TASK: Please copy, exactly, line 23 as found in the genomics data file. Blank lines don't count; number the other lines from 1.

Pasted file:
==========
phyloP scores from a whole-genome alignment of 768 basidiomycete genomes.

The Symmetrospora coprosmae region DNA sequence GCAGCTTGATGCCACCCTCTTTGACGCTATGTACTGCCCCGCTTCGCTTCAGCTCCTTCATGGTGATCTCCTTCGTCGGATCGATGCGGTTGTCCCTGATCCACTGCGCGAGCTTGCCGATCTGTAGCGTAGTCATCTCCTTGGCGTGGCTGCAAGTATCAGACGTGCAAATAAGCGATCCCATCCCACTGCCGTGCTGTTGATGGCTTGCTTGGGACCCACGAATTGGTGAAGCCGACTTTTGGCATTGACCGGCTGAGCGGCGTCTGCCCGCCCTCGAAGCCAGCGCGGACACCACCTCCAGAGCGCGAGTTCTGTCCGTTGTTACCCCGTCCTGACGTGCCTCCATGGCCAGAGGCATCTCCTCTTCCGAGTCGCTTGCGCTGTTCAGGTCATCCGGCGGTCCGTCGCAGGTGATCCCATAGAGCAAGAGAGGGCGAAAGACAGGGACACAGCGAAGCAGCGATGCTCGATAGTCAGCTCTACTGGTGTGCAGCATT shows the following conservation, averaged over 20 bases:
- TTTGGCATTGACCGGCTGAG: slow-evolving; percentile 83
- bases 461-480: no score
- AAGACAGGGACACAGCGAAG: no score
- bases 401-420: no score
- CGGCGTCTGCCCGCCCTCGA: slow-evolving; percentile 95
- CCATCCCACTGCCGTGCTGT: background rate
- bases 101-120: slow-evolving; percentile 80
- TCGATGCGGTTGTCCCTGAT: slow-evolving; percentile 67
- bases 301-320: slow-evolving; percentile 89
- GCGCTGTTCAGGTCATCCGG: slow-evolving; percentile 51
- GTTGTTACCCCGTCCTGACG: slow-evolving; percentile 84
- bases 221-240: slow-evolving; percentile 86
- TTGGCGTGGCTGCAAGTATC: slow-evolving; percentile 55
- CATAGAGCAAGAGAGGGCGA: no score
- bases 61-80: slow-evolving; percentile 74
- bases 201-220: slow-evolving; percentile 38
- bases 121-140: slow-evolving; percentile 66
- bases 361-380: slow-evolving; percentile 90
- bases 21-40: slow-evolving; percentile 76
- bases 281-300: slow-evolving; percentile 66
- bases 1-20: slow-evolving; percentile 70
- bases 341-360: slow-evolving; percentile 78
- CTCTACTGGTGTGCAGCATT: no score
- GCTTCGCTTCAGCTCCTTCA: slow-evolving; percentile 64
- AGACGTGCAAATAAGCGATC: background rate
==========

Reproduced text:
- bases 1-20: slow-evolving; percentile 70